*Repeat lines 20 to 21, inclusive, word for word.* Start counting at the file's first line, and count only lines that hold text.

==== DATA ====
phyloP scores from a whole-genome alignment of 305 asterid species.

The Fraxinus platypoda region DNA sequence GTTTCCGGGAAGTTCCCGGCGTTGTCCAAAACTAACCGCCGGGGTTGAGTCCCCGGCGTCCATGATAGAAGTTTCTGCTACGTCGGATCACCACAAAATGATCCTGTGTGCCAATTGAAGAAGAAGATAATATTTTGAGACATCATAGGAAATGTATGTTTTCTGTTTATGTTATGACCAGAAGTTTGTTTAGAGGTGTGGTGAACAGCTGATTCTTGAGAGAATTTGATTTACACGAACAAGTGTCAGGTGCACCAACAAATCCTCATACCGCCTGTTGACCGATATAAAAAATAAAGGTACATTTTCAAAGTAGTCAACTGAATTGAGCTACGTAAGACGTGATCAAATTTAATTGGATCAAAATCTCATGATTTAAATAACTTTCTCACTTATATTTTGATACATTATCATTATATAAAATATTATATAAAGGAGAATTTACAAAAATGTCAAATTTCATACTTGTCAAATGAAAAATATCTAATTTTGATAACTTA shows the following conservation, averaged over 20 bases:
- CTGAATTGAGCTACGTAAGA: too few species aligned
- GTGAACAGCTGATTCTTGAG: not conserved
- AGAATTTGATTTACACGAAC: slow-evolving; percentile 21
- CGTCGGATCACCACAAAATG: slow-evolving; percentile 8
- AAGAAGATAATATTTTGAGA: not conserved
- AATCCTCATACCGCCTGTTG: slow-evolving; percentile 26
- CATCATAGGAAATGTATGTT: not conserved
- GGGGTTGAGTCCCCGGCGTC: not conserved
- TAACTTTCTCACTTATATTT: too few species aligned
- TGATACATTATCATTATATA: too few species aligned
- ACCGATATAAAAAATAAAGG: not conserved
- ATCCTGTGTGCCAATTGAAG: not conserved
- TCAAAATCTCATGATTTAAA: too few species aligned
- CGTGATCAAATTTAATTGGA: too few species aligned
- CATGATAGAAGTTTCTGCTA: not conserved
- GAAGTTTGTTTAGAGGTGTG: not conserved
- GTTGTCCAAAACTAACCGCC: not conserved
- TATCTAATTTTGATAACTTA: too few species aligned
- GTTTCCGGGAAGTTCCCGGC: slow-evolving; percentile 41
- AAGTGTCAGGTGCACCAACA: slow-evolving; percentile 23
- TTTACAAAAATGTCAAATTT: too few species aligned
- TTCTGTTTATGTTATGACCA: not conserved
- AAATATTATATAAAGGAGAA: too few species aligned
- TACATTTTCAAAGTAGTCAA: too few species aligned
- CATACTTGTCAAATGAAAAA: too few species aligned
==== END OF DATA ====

- TATCTAATTTTGATAACTTA: too few species aligned
- GTTTCCGGGAAGTTCCCGGC: slow-evolving; percentile 41